Whatever your thoughts on the current economic climate are, it never hurts to check in on your client retention, and see if it’s working as effectively as you like.
I encourage all my coaching clients to work on developing a business that relies strongly on repeat and referral clients. One great way to get started on this is by developing and writing out a client retention strategy – the things you will do in your business to generate repeat business from past clients, and referrals to new clients.
1. Focus on your current clients – sounds very simple, but many people never hear from their real estate agent after the closing. These people have already chosen to work with you once – touch base with them a few weeks after they close to see how they’re doing. Send them a cards or a newsletter.
2. Stay consistent with these clients – Not only should you check in on clients after the closing, but you should stay in touch with them on a fairly regular basis (this doesn’t mean weekly, but just that you will check in with them, mail them, or stop by with a small gift a few times a year).
3. Keep your promise – anything you say you’re going to do for them, do it. Make sure they know they can depend on you to do what you have agreed to. Many people have experienced being told that their agent will send them something, or take care of something, and it never happens. This can be a huge point when they’re referring you to other people – your dependability.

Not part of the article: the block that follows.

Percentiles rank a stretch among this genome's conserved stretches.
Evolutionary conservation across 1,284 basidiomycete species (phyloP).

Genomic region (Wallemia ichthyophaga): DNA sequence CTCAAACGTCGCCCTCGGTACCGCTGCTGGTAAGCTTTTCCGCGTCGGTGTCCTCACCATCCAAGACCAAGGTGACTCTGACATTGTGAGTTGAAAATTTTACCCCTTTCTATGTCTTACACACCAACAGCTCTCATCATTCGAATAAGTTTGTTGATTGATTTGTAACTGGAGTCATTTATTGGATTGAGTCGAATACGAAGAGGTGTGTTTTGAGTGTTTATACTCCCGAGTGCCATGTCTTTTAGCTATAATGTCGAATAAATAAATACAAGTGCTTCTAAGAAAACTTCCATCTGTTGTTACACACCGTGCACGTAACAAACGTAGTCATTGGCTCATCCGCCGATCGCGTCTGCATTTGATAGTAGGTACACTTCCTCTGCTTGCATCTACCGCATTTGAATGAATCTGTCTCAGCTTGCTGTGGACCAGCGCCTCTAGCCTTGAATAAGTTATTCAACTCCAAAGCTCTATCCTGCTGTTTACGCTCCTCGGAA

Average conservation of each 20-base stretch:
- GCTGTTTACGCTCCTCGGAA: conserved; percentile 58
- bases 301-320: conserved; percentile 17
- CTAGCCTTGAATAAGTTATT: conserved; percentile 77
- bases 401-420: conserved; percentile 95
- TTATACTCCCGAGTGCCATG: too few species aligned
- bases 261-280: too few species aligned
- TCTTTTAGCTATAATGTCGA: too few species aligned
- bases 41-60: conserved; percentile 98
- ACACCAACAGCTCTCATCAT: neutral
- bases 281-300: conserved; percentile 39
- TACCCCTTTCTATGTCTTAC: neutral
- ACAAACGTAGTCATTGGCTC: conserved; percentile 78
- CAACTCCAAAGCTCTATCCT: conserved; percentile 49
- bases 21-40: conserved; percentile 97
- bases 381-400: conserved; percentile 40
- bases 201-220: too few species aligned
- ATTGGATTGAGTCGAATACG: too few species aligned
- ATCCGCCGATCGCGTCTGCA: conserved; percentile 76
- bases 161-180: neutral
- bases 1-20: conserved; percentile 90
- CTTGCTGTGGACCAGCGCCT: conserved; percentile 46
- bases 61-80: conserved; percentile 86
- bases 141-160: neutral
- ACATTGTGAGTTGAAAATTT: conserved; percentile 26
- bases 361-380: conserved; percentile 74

4. Connect with your clients – Get to know them personally. They will appreciate your phone call in 6 months a lot more if they know you are genuinely interested in how they are – whether a difficult situation they were having is better, how their kids are doing, etc. Plus, it makes those consistent check-in’s you should be doing a lot easier, since you’ll know what to ask!
5. Always be learning – Build up your own knowledge so that you are always providing current, in-depth information and service to your client. Let them know through your newsletters or in personal cards when you’ve complete a new training course or certification. Encourage them to ask questions, even ones you can’t answer, so you can find the information for them and be a great resource.
6. Be their local resource – whether it’s for good service providers or fun things to do, share the good things you find in your area. Most people like to base unknown decisions on the recommendation of someone they trust, so let them know they can ask you. And actively refer and share all the good resources you come across.
7. Ask for their repeat and referral business! Make sure they know that it is your intention to provide ongoing service and be their agent for life. Ask for referrals if they are happy with the service you’ve provided them. If you’re not sure they’re happy, ask! Get feedback through surveys, online forms, or a customer service voicemail line.